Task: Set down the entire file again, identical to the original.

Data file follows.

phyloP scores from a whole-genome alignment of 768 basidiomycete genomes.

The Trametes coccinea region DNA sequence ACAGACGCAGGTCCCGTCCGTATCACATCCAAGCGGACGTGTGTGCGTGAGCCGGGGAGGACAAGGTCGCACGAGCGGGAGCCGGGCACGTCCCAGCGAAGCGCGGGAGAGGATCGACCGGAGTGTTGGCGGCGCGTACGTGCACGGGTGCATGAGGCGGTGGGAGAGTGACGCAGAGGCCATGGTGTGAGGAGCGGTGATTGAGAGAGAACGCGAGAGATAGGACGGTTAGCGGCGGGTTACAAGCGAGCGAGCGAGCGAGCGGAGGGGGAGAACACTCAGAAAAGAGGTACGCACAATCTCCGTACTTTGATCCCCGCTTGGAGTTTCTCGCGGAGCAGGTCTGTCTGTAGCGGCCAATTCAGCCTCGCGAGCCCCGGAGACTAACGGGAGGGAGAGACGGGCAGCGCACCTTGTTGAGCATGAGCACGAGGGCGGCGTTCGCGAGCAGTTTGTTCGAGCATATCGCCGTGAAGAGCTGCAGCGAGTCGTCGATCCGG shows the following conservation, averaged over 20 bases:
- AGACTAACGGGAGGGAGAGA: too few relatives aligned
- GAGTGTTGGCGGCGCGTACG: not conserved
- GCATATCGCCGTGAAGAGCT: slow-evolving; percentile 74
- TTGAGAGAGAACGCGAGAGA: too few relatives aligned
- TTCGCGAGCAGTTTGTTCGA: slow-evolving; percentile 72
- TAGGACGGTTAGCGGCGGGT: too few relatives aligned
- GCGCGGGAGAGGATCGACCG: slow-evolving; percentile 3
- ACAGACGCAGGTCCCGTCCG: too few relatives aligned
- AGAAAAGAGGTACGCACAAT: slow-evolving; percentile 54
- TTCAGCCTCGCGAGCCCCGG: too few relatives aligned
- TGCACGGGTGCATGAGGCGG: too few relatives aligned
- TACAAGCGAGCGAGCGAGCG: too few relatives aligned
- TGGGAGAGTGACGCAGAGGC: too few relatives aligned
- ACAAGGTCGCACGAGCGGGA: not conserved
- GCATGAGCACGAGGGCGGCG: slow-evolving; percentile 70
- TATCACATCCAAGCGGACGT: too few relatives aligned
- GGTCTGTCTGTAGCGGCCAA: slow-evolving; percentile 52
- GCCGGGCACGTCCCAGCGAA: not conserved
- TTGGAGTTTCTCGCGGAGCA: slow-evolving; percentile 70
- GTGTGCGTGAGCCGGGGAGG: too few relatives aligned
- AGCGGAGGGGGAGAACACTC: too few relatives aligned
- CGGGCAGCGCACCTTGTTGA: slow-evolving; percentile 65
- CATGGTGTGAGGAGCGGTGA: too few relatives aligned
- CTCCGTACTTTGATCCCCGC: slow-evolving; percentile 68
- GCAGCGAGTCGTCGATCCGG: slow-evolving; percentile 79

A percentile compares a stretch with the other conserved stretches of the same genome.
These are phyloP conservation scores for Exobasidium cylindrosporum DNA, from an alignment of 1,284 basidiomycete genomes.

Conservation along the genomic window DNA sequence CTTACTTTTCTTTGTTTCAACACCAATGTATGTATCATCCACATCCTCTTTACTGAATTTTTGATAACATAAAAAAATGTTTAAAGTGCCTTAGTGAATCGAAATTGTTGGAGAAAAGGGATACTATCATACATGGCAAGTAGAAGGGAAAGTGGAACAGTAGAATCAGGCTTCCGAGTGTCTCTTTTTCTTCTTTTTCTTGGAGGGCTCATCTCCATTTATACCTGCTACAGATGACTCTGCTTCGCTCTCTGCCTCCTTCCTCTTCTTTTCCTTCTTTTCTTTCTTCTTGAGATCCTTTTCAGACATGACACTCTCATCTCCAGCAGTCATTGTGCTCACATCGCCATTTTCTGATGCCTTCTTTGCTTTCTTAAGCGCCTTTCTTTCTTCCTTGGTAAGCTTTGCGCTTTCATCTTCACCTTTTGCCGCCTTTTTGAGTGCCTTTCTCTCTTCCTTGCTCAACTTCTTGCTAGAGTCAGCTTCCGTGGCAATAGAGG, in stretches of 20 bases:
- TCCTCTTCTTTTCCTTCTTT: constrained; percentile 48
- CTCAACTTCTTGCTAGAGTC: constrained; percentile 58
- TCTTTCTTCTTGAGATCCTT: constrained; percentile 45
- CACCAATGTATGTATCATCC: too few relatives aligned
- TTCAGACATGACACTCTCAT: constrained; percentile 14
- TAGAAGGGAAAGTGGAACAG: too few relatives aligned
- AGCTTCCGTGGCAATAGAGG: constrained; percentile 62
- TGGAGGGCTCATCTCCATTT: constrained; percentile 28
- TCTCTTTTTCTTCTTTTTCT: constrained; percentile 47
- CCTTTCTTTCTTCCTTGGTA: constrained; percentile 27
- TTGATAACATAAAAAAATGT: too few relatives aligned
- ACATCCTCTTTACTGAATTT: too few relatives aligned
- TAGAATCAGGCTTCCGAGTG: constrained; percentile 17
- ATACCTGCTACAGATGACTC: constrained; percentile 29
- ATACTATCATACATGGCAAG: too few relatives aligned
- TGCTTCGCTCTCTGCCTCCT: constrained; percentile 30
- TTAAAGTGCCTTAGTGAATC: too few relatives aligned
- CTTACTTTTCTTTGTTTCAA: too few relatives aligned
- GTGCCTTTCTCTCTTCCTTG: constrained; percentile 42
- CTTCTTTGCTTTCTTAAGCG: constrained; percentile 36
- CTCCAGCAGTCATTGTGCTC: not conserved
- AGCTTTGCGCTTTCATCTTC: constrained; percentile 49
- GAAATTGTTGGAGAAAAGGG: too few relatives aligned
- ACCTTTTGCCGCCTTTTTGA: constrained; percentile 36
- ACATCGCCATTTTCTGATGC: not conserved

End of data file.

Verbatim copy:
phyloP scores from a whole-genome alignment of 768 basidiomycete genomes.

The Trametes coccinea region DNA sequence ACAGACGCAGGTCCCGTCCGTATCACATCCAAGCGGACGTGTGTGCGTGAGCCGGGGAGGACAAGGTCGCACGAGCGGGAGCCGGGCACGTCCCAGCGAAGCGCGGGAGAGGATCGACCGGAGTGTTGGCGGCGCGTACGTGCACGGGTGCATGAGGCGGTGGGAGAGTGACGCAGAGGCCATGGTGTGAGGAGCGGTGATTGAGAGAGAACGCGAGAGATAGGACGGTTAGCGGCGGGTTACAAGCGAGCGAGCGAGCGAGCGGAGGGGGAGAACACTCAGAAAAGAGGTACGCACAATCTCCGTACTTTGATCCCCGCTTGGAGTTTCTCGCGGAGCAGGTCTGTCTGTAGCGGCCAATTCAGCCTCGCGAGCCCCGGAGACTAACGGGAGGGAGAGACGGGCAGCGCACCTTGTTGAGCATGAGCACGAGGGCGGCGTTCGCGAGCAGTTTGTTCGAGCATATCGCCGTGAAGAGCTGCAGCGAGTCGTCGATCCGG shows the following conservation, averaged over 20 bases:
- AGACTAACGGGAGGGAGAGA: too few relatives aligned
- GAGTGTTGGCGGCGCGTACG: not conserved
- GCATATCGCCGTGAAGAGCT: slow-evolving; percentile 74
- TTGAGAGAGAACGCGAGAGA: too few relatives aligned
- TTCGCGAGCAGTTTGTTCGA: slow-evolving; percentile 72
- TAGGACGGTTAGCGGCGGGT: too few relatives aligned
- GCGCGGGAGAGGATCGACCG: slow-evolving; percentile 3
- ACAGACGCAGGTCCCGTCCG: too few relatives aligned
- AGAAAAGAGGTACGCACAAT: slow-evolving; percentile 54
- TTCAGCCTCGCGAGCCCCGG: too few relatives aligned
- TGCACGGGTGCATGAGGCGG: too few relatives aligned
- TACAAGCGAGCGAGCGAGCG: too few relatives aligned
- TGGGAGAGTGACGCAGAGGC: too few relatives aligned
- ACAAGGTCGCACGAGCGGGA: not conserved
- GCATGAGCACGAGGGCGGCG: slow-evolving; percentile 70
- TATCACATCCAAGCGGACGT: too few relatives aligned
- GGTCTGTCTGTAGCGGCCAA: slow-evolving; percentile 52
- GCCGGGCACGTCCCAGCGAA: not conserved
- TTGGAGTTTCTCGCGGAGCA: slow-evolving; percentile 70
- GTGTGCGTGAGCCGGGGAGG: too few relatives aligned
- AGCGGAGGGGGAGAACACTC: too few relatives aligned
- CGGGCAGCGCACCTTGTTGA: slow-evolving; percentile 65
- CATGGTGTGAGGAGCGGTGA: too few relatives aligned
- CTCCGTACTTTGATCCCCGC: slow-evolving; percentile 68
- GCAGCGAGTCGTCGATCCGG: slow-evolving; percentile 79

A percentile compares a stretch with the other conserved stretches of the same genome.
These are phyloP conservation scores for Exobasidium cylindrosporum DNA, from an alignment of 1,284 basidiomycete genomes.

Conservation along the genomic window DNA sequence CTTACTTTTCTTTGTTTCAACACCAATGTATGTATCATCCACATCCTCTTTACTGAATTTTTGATAACATAAAAAAATGTTTAAAGTGCCTTAGTGAATCGAAATTGTTGGAGAAAAGGGATACTATCATACATGGCAAGTAGAAGGGAAAGTGGAACAGTAGAATCAGGCTTCCGAGTGTCTCTTTTTCTTCTTTTTCTTGGAGGGCTCATCTCCATTTATACCTGCTACAGATGACTCTGCTTCGCTCTCTGCCTCCTTCCTCTTCTTTTCCTTCTTTTCTTTCTTCTTGAGATCCTTTTCAGACATGACACTCTCATCTCCAGCAGTCATTGTGCTCACATCGCCATTTTCTGATGCCTTCTTTGCTTTCTTAAGCGCCTTTCTTTCTTCCTTGGTAAGCTTTGCGCTTTCATCTTCACCTTTTGCCGCCTTTTTGAGTGCCTTTCTCTCTTCCTTGCTCAACTTCTTGCTAGAGTCAGCTTCCGTGGCAATAGAGG, in stretches of 20 bases:
- TCCTCTTCTTTTCCTTCTTT: constrained; percentile 48
- CTCAACTTCTTGCTAGAGTC: constrained; percentile 58
- TCTTTCTTCTTGAGATCCTT: constrained; percentile 45
- CACCAATGTATGTATCATCC: too few relatives aligned
- TTCAGACATGACACTCTCAT: constrained; percentile 14
- TAGAAGGGAAAGTGGAACAG: too few relatives aligned
- AGCTTCCGTGGCAATAGAGG: constrained; percentile 62
- TGGAGGGCTCATCTCCATTT: constrained; percentile 28
- TCTCTTTTTCTTCTTTTTCT: constrained; percentile 47
- CCTTTCTTTCTTCCTTGGTA: constrained; percentile 27
- TTGATAACATAAAAAAATGT: too few relatives aligned
- ACATCCTCTTTACTGAATTT: too few relatives aligned
- TAGAATCAGGCTTCCGAGTG: constrained; percentile 17
- ATACCTGCTACAGATGACTC: constrained; percentile 29
- ATACTATCATACATGGCAAG: too few relatives aligned
- TGCTTCGCTCTCTGCCTCCT: constrained; percentile 30
- TTAAAGTGCCTTAGTGAATC: too few relatives aligned
- CTTACTTTTCTTTGTTTCAA: too few relatives aligned
- GTGCCTTTCTCTCTTCCTTG: constrained; percentile 42
- CTTCTTTGCTTTCTTAAGCG: constrained; percentile 36
- CTCCAGCAGTCATTGTGCTC: not conserved
- AGCTTTGCGCTTTCATCTTC: constrained; percentile 49
- GAAATTGTTGGAGAAAAGGG: too few relatives aligned
- ACCTTTTGCCGCCTTTTTGA: constrained; percentile 36
- ACATCGCCATTTTCTGATGC: not conserved